“donate hobbies to bored women”

      Cosplay seamstress is a nice hobby, but best it can get you is some pocket change on Etsy. Lactation Consultant/Researcher, in contrast, is a career with a real salary and benefits. And there’s nothing like getting your customers to “clamor” for your services to increase your prospects even further.

      • DelphiniumFalcon

        I need money for cosplay badly… Thinking of going for a more simple Spice and Wolf cosplay with my husband and I as Lawrence and Holo and maybe we can finally make it to a convention this year. Economics has never been more exciting.

        If anyone has a good resource for faux wolf fur in a kind of brownish orangy color I would love you forever.

        Screw lactation consultant. I may be poor compared to them but on my cosplay days I’m a freaking wolf goddess!

      • indigosky

        I disagree. A good friend of mine is bringing in about 3-4K a month (after expenses) doing cosplay costumes. Those costumes ain’t cheap. It did take her about a year to get going, but after people would attend Cons in her costumes and others would want them it drove word of mouth business to her.

        • AirPlant

          And the skill transfers into being a kick ass Halloween costuming mom, so there is that too….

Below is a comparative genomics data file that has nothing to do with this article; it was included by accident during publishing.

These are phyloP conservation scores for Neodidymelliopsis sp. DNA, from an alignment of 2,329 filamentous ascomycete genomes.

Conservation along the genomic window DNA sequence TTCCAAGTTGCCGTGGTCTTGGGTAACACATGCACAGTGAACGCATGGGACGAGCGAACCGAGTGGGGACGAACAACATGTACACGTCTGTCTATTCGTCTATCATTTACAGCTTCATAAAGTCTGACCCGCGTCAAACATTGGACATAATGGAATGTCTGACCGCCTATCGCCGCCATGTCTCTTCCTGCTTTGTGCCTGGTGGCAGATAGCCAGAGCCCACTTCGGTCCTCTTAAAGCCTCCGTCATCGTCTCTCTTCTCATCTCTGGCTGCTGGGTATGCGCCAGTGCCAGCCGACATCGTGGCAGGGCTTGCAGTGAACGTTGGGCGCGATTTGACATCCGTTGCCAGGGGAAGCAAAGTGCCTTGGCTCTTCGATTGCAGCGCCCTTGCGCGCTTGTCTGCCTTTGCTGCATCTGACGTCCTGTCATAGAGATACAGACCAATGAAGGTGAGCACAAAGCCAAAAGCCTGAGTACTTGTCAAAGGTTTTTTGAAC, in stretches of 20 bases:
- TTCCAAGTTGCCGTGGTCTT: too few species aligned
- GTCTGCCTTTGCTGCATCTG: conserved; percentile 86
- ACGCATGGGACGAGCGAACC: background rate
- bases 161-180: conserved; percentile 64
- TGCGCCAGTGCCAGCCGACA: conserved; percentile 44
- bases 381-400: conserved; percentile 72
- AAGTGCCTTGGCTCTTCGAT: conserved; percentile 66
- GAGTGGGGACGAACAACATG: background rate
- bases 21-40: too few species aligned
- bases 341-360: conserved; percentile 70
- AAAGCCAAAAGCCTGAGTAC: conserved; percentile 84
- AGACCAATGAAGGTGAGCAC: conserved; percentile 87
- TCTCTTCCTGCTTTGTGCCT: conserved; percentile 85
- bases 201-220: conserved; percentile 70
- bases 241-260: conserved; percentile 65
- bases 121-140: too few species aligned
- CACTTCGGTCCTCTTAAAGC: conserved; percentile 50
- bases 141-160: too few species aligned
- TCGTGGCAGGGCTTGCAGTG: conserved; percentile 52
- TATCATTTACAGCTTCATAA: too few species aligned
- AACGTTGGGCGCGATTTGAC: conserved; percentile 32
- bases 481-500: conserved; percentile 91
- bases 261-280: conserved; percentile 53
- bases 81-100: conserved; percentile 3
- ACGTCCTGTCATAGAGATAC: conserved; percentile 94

• Heidi

      “Seriously. How is it possible to care about breastfeeding so much?”

      One of my theories is these people want to feel like they are helping society but pick a cause that absolutely requires them to do nothing but froth at the mouth and relies on other people doing something instead of them. If you really care about hunger, for example, you’d have to invest either time and/or money to volunteer at a soup kitchen or food pantry or donate money.

      • Roadstergal

        Actually doing something to help the children of poor women/women of color is a lot of work, after all. Stealing their formula is easier.

        • KeeperOfTheBooks

          Heh. Quite.
          We’ve had some really, really bad weather stuff locally in the last week. I and mine are fine, but there are plenty of hurting families and damaged/destroyed homes. At church Sunday, various announcements were made about service opportunities for helping with cleanup and such, as well as a request from the local food bank for, in particular, diapers, formula, and blankets, as well as food.